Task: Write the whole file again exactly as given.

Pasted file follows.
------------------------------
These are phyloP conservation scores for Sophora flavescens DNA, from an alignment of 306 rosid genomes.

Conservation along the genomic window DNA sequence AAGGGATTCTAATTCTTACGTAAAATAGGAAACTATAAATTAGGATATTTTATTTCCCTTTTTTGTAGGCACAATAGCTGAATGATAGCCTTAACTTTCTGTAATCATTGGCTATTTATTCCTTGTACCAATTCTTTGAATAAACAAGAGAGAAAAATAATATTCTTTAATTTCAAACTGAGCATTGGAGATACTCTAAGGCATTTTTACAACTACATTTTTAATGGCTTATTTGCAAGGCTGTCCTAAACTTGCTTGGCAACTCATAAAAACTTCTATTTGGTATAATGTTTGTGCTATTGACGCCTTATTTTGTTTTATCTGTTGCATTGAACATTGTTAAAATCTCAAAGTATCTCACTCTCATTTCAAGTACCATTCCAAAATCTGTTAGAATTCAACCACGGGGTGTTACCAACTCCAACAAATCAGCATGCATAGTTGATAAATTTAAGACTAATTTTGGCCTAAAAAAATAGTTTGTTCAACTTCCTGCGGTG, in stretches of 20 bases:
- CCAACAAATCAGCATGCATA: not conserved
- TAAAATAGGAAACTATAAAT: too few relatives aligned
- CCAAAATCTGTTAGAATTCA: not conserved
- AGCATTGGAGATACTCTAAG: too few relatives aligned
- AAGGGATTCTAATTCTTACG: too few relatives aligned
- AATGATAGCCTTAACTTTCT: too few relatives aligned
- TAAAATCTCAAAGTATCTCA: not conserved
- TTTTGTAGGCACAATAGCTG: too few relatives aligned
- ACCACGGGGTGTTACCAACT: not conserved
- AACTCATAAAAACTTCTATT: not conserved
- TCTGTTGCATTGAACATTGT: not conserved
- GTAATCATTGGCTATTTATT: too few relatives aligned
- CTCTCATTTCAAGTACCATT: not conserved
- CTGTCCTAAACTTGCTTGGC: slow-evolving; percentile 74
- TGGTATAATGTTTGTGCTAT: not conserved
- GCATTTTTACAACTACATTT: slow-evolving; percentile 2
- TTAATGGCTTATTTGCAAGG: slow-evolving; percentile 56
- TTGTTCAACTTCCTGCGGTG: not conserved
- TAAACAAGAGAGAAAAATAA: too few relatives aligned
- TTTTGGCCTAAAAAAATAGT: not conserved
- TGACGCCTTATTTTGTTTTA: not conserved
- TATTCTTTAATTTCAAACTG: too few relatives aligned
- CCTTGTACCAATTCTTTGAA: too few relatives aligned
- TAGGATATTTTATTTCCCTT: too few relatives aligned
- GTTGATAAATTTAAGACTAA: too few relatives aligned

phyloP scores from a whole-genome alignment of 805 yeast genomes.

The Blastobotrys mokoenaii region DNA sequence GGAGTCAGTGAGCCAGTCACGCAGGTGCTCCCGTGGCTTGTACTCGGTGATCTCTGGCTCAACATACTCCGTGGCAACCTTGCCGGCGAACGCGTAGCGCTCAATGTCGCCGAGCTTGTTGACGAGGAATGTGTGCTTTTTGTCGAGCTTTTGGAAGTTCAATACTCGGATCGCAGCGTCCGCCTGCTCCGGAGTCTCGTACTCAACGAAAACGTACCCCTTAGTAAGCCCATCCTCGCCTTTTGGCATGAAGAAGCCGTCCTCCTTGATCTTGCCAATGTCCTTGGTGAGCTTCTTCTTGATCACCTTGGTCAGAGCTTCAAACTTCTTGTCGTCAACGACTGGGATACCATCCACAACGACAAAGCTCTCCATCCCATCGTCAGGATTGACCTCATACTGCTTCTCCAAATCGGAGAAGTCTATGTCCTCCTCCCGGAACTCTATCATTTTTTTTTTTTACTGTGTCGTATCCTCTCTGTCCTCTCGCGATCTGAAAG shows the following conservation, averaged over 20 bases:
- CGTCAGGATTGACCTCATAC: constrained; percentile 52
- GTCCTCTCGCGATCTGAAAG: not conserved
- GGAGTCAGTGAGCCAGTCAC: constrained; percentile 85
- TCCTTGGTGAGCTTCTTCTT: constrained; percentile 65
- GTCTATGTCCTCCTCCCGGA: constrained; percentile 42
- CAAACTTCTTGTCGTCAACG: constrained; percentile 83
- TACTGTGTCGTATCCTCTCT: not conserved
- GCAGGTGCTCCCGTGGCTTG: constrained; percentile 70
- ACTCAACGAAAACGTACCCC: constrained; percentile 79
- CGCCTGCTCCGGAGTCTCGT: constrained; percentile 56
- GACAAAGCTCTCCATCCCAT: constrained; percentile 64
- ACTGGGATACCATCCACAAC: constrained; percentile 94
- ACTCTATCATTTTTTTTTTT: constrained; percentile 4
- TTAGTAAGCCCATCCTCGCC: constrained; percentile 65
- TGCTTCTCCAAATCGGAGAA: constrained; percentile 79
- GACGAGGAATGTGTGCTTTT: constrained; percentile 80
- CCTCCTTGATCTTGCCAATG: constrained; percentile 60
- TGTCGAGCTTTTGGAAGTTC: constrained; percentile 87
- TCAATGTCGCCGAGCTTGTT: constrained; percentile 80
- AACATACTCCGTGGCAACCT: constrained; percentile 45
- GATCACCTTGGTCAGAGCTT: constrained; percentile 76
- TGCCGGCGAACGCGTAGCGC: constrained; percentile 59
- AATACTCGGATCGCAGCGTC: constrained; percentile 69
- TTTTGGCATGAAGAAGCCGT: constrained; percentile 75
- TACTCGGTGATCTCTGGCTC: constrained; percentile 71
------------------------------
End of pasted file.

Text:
These are phyloP conservation scores for Sophora flavescens DNA, from an alignment of 306 rosid genomes.

Conservation along the genomic window DNA sequence AAGGGATTCTAATTCTTACGTAAAATAGGAAACTATAAATTAGGATATTTTATTTCCCTTTTTTGTAGGCACAATAGCTGAATGATAGCCTTAACTTTCTGTAATCATTGGCTATTTATTCCTTGTACCAATTCTTTGAATAAACAAGAGAGAAAAATAATATTCTTTAATTTCAAACTGAGCATTGGAGATACTCTAAGGCATTTTTACAACTACATTTTTAATGGCTTATTTGCAAGGCTGTCCTAAACTTGCTTGGCAACTCATAAAAACTTCTATTTGGTATAATGTTTGTGCTATTGACGCCTTATTTTGTTTTATCTGTTGCATTGAACATTGTTAAAATCTCAAAGTATCTCACTCTCATTTCAAGTACCATTCCAAAATCTGTTAGAATTCAACCACGGGGTGTTACCAACTCCAACAAATCAGCATGCATAGTTGATAAATTTAAGACTAATTTTGGCCTAAAAAAATAGTTTGTTCAACTTCCTGCGGTG, in stretches of 20 bases:
- CCAACAAATCAGCATGCATA: not conserved
- TAAAATAGGAAACTATAAAT: too few relatives aligned
- CCAAAATCTGTTAGAATTCA: not conserved
- AGCATTGGAGATACTCTAAG: too few relatives aligned
- AAGGGATTCTAATTCTTACG: too few relatives aligned
- AATGATAGCCTTAACTTTCT: too few relatives aligned
- TAAAATCTCAAAGTATCTCA: not conserved
- TTTTGTAGGCACAATAGCTG: too few relatives aligned
- ACCACGGGGTGTTACCAACT: not conserved
- AACTCATAAAAACTTCTATT: not conserved
- TCTGTTGCATTGAACATTGT: not conserved
- GTAATCATTGGCTATTTATT: too few relatives aligned
- CTCTCATTTCAAGTACCATT: not conserved
- CTGTCCTAAACTTGCTTGGC: slow-evolving; percentile 74
- TGGTATAATGTTTGTGCTAT: not conserved
- GCATTTTTACAACTACATTT: slow-evolving; percentile 2
- TTAATGGCTTATTTGCAAGG: slow-evolving; percentile 56
- TTGTTCAACTTCCTGCGGTG: not conserved
- TAAACAAGAGAGAAAAATAA: too few relatives aligned
- TTTTGGCCTAAAAAAATAGT: not conserved
- TGACGCCTTATTTTGTTTTA: not conserved
- TATTCTTTAATTTCAAACTG: too few relatives aligned
- CCTTGTACCAATTCTTTGAA: too few relatives aligned
- TAGGATATTTTATTTCCCTT: too few relatives aligned
- GTTGATAAATTTAAGACTAA: too few relatives aligned

phyloP scores from a whole-genome alignment of 805 yeast genomes.

The Blastobotrys mokoenaii region DNA sequence GGAGTCAGTGAGCCAGTCACGCAGGTGCTCCCGTGGCTTGTACTCGGTGATCTCTGGCTCAACATACTCCGTGGCAACCTTGCCGGCGAACGCGTAGCGCTCAATGTCGCCGAGCTTGTTGACGAGGAATGTGTGCTTTTTGTCGAGCTTTTGGAAGTTCAATACTCGGATCGCAGCGTCCGCCTGCTCCGGAGTCTCGTACTCAACGAAAACGTACCCCTTAGTAAGCCCATCCTCGCCTTTTGGCATGAAGAAGCCGTCCTCCTTGATCTTGCCAATGTCCTTGGTGAGCTTCTTCTTGATCACCTTGGTCAGAGCTTCAAACTTCTTGTCGTCAACGACTGGGATACCATCCACAACGACAAAGCTCTCCATCCCATCGTCAGGATTGACCTCATACTGCTTCTCCAAATCGGAGAAGTCTATGTCCTCCTCCCGGAACTCTATCATTTTTTTTTTTTACTGTGTCGTATCCTCTCTGTCCTCTCGCGATCTGAAAG shows the following conservation, averaged over 20 bases:
- CGTCAGGATTGACCTCATAC: constrained; percentile 52
- GTCCTCTCGCGATCTGAAAG: not conserved
- GGAGTCAGTGAGCCAGTCAC: constrained; percentile 85
- TCCTTGGTGAGCTTCTTCTT: constrained; percentile 65
- GTCTATGTCCTCCTCCCGGA: constrained; percentile 42
- CAAACTTCTTGTCGTCAACG: constrained; percentile 83
- TACTGTGTCGTATCCTCTCT: not conserved
- GCAGGTGCTCCCGTGGCTTG: constrained; percentile 70
- ACTCAACGAAAACGTACCCC: constrained; percentile 79
- CGCCTGCTCCGGAGTCTCGT: constrained; percentile 56
- GACAAAGCTCTCCATCCCAT: constrained; percentile 64
- ACTGGGATACCATCCACAAC: constrained; percentile 94
- ACTCTATCATTTTTTTTTTT: constrained; percentile 4
- TTAGTAAGCCCATCCTCGCC: constrained; percentile 65
- TGCTTCTCCAAATCGGAGAA: constrained; percentile 79
- GACGAGGAATGTGTGCTTTT: constrained; percentile 80
- CCTCCTTGATCTTGCCAATG: constrained; percentile 60
- TGTCGAGCTTTTGGAAGTTC: constrained; percentile 87
- TCAATGTCGCCGAGCTTGTT: constrained; percentile 80
- AACATACTCCGTGGCAACCT: constrained; percentile 45
- GATCACCTTGGTCAGAGCTT: constrained; percentile 76
- TGCCGGCGAACGCGTAGCGC: constrained; percentile 59
- AATACTCGGATCGCAGCGTC: constrained; percentile 69
- TTTTGGCATGAAGAAGCCGT: constrained; percentile 75
- TACTCGGTGATCTCTGGCTC: constrained; percentile 71